A spectacular Cape Town finish for the leading trio as MAPFRE take a well-deserved win ahead of Dongfeng Race Team from Vestas 11th Hour Racing

The ‘Cape Doctor’, the dry south-easterly breeze which blows onto Cape Town, was in full force for last night’s arrivals as the MAPFRE stormed to first place, closely followed by the leading pack completing the podium for Leg 2 of the Volvo Ocean Race.

With no danger of the breeze shutting down on the final approach to the South African city, the leg win was in the bag for the Spanish team of MAPFRE by the final 24 hours, Xabi Fernandez and crew having led ever since they made a critically perfectly timed gybe to the south-west on day 14 of Leg 2.

Leg 2. Arrivals from Lisbon to Cape Town. Photo by Ainhoa Sanchez/Volvo Ocean Race. 24 November, 2017

Even second-placed rivals Dongfeng Race Team, who could have been forgiven for praying that MAPFRE might be slowed by the wind shadow often cast by Table Mountain and the tricksy local effects which can turn the final approach to Cape Town into an opportunity for chasing boats, wished the Spanish team nothing but fair winds to end what was a perfectly sailed leg.

“MAPFRE is far ahead of us and, even if I hope we can make a comeback at the tricky finishing line, I do not wish this terrible end to the leg on MAPFRE,” Caudrelier blogged from the boat yesterday. “Xabi’s team and my crew have had a fantastic race since the start but they made one less mistake and deserve this first place,” he added.

The Spanish crew arrived into a packed V&A waterfront in Cape Town three hours ahead of Dongfeng after a fast 19-day Atlantic leg. “It’s amazing, we’re super-happy. We came here in one piece and in front of the others, we can’t ask for more,” skipper Xabi Fernández said moments after finishing.

“This is what we will see all the way around the world. Super-tight racing, everyone has good speed and small mistakes are very expensive. This time we were luck to do the least mistakes and that’s why we won.”

Leg 2. Arrivals from Lisbon to Cape Town. Photo by Pedro Martinez/Volvo Ocean Race. 24 November, 2017.

For Blair Tuke, the ETNZ America’s Cup winning sailor who is making his offshore racing debut in this Volvo Ocean Race, the 6,000-mile Atlantic leg was his longest race yet. “I’m stoked to be part of this awesome team,” he said, grinning as he landed on the dock. “This was my first long leg and there were so many different aspects to it – it was really fast out of Lisbon, and then a great run across the South Atlantic which was pretty fast. So it’s awesome to be here, great to get my first long leg under my belt, and stoked to be leading the race overall but there’s a long, long way to go.”

Rob Greenhalgh, by contrast, is part of a cohort of exceptionally experienced Volvo Ocean Race sailors on the squad that includes navigator Juan Vila, also on his fifth Volvo Ocean Race, while six-time veteran of the event Neal McDonald is the team’s performance manager.

“It was still a bit of an unknown with the weather, even though you many only be 20 or 30 miles apart with different routings it’s always a bit nerve-wracking in case the weather doesn’t go quite to plan things can change. So we were a little bit nervous until we got through that final ridge, and into the south-easterly wind, but once we were into the south-easterly wind we were kind of home free,” said Greenhalgh after finishing.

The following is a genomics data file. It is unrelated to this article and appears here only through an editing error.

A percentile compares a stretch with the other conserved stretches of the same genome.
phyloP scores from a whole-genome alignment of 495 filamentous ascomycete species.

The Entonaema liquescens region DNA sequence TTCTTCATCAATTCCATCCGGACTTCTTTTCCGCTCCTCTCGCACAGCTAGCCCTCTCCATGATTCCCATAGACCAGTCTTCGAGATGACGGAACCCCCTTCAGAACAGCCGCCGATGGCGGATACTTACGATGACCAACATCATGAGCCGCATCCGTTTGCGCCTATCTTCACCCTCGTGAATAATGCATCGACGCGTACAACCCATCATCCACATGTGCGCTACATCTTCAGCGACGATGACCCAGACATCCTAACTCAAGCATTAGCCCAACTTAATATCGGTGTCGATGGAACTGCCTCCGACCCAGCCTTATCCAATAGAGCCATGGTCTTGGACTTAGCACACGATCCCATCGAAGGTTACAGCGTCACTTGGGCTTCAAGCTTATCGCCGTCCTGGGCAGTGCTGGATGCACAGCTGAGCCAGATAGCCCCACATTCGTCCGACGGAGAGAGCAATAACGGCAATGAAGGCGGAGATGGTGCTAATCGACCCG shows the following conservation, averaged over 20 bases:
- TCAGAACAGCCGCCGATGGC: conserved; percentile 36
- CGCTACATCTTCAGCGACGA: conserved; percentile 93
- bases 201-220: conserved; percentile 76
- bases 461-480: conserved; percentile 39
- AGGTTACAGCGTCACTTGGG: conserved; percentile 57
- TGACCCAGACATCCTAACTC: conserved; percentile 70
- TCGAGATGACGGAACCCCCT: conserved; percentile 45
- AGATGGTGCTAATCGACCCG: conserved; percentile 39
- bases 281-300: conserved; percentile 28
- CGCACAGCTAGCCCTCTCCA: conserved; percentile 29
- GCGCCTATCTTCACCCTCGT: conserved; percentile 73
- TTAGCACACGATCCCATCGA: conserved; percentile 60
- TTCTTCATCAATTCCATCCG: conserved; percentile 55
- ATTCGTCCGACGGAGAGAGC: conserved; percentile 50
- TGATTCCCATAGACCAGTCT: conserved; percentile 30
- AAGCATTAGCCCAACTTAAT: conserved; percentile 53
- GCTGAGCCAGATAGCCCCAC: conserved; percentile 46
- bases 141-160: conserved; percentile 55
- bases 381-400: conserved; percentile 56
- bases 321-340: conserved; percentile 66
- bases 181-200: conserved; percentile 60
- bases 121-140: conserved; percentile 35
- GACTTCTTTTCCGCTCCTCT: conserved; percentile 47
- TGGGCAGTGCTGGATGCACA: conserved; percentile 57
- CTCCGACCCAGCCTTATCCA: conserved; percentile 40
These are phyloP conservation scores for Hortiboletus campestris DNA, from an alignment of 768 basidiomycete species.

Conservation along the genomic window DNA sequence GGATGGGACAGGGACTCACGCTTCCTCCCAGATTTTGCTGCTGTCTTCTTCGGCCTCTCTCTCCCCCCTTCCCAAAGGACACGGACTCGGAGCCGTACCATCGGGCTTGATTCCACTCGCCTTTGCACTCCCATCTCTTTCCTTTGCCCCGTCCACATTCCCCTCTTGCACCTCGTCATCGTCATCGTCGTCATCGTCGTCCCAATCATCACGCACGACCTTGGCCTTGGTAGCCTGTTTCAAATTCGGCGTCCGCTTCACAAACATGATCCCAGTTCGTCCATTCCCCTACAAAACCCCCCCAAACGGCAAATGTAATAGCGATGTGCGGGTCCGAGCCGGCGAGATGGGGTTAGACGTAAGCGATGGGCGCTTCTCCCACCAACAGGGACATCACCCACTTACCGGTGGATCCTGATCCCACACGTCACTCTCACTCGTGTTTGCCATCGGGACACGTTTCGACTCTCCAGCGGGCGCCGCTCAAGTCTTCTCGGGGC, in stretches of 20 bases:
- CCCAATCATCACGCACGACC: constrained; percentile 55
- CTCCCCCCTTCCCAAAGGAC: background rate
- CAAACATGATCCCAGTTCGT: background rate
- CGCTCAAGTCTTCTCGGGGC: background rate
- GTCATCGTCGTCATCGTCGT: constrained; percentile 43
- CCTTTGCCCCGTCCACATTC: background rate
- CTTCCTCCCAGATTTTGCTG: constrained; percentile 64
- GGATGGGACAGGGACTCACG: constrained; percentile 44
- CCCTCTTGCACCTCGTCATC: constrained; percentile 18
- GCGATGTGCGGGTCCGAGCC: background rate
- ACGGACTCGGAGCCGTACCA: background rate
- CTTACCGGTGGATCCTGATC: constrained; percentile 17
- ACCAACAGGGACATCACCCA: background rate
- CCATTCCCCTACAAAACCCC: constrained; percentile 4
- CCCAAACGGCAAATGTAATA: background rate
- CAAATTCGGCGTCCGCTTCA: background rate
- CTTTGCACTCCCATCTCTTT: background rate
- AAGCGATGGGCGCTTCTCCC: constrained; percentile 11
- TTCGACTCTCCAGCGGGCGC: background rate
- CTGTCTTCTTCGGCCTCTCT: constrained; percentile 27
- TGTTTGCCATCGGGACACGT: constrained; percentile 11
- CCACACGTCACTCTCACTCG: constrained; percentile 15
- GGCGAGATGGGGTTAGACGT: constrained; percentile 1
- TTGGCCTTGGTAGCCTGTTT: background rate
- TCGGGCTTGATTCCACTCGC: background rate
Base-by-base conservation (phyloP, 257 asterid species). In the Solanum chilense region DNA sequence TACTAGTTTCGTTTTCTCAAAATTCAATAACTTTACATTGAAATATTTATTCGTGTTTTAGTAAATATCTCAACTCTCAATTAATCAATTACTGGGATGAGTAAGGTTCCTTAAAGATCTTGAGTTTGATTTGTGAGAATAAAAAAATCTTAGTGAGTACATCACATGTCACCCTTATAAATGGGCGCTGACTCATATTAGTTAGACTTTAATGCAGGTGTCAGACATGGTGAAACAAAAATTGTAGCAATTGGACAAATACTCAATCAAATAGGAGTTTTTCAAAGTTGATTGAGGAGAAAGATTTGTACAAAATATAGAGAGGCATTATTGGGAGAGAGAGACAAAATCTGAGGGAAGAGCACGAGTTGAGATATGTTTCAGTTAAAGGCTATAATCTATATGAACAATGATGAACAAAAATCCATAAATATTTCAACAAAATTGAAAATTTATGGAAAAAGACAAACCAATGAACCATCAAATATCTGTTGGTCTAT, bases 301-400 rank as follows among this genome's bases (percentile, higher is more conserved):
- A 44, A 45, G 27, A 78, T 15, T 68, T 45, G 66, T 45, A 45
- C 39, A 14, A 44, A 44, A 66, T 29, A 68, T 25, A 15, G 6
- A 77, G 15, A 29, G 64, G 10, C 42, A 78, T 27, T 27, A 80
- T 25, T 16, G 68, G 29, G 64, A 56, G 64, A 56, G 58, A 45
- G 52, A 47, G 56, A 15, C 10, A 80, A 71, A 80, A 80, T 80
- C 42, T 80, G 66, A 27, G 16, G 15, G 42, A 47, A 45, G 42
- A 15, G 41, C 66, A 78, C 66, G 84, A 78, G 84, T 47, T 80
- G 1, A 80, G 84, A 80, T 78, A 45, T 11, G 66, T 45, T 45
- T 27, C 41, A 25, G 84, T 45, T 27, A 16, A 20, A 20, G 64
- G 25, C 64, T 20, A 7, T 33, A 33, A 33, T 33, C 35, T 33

Leg 2. Arrivals from Lisbon to Cape Town. Photo by Pedro Martinez/Volvo Ocean Race. 24 November, 2017.

“Juan [Vila] made great decisions, and the key decision was obviously hooking onto the front at the south-west corner of the St Helena High and not getting too close to the ridge like Dongfeng did, and that bumped us into the lead. Obviously we had less breeze than the guys behind for a while, but managed to hang in there.

“I think we’re all very conscious of the fact that we’ve only just begun and we’ve got to keep pushing hard, because everyone’s going to get better so we’ve got to keep improving.”

Dongfeng Race Team finished in second place, arriving under a spectacular Cape Town sunset as pink-tinged clouds swirled down from Table Mountain and fierce gusts swept Table Bay. The Chinese-backed team were in good spirits as they crossed the line, philosophical about their second place.

Leg 2. Arrivals from Lisbon to Cape Town. Photo by Pedro Martinez/Volvo Ocean Race. 24 November, 2017.


“I think the team did a fantastic job, we led the race 75 percent of the time before we made a big mistake,” said Caudrelier, “We did so many complicated things to take the lead and we just did one stupid thing. We lost so much, but the team is amazing, and we pushed to come back with fantastic speed to get second place.

“So it’s a nice second place after what happened, of course, I think if we’d decided to gybe a bit earlier we could have taken the lead, as we saw with MAPFRE, but that’s the game, to make less mistakes and MAPFRE made one less than us. So well done to them, and well done to my team to come back because it was not easy.”

Leg 2. Arrivals from Lisbon to Cape Town. Photo by Ainhoa Sanchez/Volvo Ocean Race. 24 November, 2017

Third place was filled by Vestas 11th Hour Racing an hour later. Charlie Enright’s crew have had a storming start to their Volvo Ocean Race, having also taken the leg one win. Some five hours behind was Team Brunel, who finished fourth – not the result Bouwe Bekking and crew will have been hoping for after their sixth in Leg 1.

The chasing pack of AkzoNobel, Turn the Tide on Plastic and Team Sui/Scallywag are due in tonight, within two hours of each other as their Atlantic match race continues; Dee Caffari’s Turn the Tide on Plastic and David Witt’s Scallywag crew having been within eyesight or AIS range of each other for almost the entire 6,000 mile leg. The trio are separated by just four miles this morning with 180 miles to go.